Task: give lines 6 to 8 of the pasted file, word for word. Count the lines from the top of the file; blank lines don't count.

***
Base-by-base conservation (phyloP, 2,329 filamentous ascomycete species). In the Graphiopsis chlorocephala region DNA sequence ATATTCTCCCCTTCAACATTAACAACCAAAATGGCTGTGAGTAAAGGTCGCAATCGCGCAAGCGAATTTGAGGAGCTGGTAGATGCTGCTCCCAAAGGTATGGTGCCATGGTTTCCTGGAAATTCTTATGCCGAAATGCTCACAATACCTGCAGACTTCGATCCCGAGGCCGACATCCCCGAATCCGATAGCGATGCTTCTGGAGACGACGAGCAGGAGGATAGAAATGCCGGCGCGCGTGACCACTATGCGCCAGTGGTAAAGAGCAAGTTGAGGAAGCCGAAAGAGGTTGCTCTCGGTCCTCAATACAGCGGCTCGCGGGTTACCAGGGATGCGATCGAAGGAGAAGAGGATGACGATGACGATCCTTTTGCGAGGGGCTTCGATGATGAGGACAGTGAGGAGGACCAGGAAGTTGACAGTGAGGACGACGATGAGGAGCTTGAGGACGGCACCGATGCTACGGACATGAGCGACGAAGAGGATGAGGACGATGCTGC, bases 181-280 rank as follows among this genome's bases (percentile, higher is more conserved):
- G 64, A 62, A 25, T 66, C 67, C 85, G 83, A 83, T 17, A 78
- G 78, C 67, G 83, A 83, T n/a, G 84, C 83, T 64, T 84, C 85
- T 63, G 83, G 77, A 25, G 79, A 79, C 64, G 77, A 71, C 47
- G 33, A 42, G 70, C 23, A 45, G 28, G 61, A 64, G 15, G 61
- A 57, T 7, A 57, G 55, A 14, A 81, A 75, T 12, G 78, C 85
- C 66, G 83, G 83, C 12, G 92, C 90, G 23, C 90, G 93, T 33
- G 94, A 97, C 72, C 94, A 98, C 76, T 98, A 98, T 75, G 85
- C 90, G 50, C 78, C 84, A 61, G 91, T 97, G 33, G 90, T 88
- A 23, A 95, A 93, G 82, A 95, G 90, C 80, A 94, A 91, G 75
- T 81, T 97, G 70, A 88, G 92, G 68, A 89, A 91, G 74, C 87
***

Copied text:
- A 57, T 7, A 57, G 55, A 14, A 81, A 75, T 12, G 78, C 85
- C 66, G 83, G 83, C 12, G 92, C 90, G 23, C 90, G 93, T 33
- G 94, A 97, C 72, C 94, A 98, C 76, T 98, A 98, T 75, G 85